PCPI Rejects Expanded Role of Military
PCPI Rejects Expanded Role of Military in Civilian Affairs
Wellington, 7 August 2008: PCPI’s has called on the public to reject the recommendation in the People’s Charter of an expanded role of the military in civilian affairs and national governance of the country, saying stability and full democracy in Fiji would never be secured if they were given more powers.
They stated the military’s role do not need to be redefined nor expanded, because the constitution already clearly defines its role. They argued that just because weak and treasonous leaders in the RFMF allowed themselves to be easily manipulated for greed and power should not justify an expansion of the military’s role in public civilian affairs.
The Executive Director, Heffernan says, ““Fiji has a military strength that is ridicules for the size of Fiji’s population, and as long as we feed the monster that we have chosen not to take to task, Fiji will continue to be vulnerable to coups perpetuated with the help of the military”
She added that the architects of the charter had failed miserably in recommending the tough and sensible options in dealing with the military. It is clear that there needs to be a concerted policy of downsizing of the military and this should be linked to the overall public sector reform.
Their proposed solution are a poorly disguised attempt to pacify and accommodate an institution whose leaders refuse to accept the role clearly laid down for them in the constitution. PCPI also stated that the recently released draft people charter has many excellent recommendation in relation to good governance and they can see that it has good intentions. However, PCPI says that a number of recommendations, especially electoral changes will need a proper constitutional parliament to bring about these changes.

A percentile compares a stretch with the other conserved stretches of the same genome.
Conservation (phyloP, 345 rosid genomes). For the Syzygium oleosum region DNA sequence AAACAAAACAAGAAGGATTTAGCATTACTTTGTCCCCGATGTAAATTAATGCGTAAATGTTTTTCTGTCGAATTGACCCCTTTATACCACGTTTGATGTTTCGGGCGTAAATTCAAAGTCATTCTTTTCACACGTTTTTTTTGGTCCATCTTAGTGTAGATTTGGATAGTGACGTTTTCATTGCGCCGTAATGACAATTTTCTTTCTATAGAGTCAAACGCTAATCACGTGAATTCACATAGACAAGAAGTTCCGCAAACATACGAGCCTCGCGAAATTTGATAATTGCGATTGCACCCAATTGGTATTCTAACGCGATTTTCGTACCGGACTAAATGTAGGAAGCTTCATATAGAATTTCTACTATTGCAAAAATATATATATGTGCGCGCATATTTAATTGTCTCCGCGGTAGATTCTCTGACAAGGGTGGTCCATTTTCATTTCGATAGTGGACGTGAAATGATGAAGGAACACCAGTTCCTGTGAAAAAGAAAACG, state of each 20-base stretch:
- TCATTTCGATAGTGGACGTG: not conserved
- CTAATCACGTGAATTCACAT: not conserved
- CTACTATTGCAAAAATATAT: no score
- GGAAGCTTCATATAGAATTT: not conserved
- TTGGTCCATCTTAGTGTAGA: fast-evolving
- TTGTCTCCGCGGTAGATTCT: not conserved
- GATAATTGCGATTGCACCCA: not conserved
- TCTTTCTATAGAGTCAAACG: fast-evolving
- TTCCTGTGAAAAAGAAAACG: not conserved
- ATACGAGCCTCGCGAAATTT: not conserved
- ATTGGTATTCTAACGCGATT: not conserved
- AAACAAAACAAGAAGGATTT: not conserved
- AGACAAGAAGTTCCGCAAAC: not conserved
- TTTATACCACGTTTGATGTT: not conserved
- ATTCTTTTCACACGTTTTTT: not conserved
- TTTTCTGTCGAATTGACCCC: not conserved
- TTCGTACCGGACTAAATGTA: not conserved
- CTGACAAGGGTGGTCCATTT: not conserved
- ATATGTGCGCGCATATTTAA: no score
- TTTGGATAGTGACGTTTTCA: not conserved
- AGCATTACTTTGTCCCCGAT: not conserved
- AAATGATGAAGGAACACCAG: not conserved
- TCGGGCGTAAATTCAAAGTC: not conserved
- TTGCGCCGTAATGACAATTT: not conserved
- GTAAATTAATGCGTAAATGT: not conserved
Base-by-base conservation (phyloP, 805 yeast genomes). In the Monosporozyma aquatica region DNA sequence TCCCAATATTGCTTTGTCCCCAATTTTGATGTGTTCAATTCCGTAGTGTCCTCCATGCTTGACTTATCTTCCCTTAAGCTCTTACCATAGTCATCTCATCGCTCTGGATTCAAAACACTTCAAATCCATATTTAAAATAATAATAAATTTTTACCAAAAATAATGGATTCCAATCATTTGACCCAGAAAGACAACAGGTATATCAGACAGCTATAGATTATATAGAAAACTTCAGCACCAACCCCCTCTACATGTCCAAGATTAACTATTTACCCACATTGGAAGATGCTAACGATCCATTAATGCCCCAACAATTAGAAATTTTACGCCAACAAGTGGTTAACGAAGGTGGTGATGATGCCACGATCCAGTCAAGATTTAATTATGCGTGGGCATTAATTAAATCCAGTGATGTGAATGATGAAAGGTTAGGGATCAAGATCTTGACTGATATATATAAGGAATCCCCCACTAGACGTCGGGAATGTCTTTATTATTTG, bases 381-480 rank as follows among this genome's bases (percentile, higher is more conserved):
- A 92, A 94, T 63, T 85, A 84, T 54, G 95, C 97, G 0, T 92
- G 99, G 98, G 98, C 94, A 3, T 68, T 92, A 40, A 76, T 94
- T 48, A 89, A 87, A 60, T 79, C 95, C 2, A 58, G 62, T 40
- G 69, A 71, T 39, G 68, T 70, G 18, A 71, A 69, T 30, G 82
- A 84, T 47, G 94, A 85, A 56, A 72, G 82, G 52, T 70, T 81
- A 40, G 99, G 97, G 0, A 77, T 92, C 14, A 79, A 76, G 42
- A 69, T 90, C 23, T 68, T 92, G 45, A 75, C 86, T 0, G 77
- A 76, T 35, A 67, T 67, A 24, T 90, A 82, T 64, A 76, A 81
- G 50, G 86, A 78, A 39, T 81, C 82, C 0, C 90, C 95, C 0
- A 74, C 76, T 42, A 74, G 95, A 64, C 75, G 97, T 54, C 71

Heffernan says, “What the Charter, and its supporters do not tell us is how they intend to propose to legalize these recommendations under the current constitution, and that is the million dollar question” She said that it is pretty deceitful of them to try and sway the public with nice fluffy proposals and yet deny them the basic information of how them intend to bring these changes legally and constitutionally. She said this is the heart of the matter, and the public need to demand these answers from them.
Heffernan added that Mr Samy has publicly stated that he hoped the political forum would help legalize the recommended electoral changes. PCPI advises Mr Sami and his group that they need to go back and read the constitution.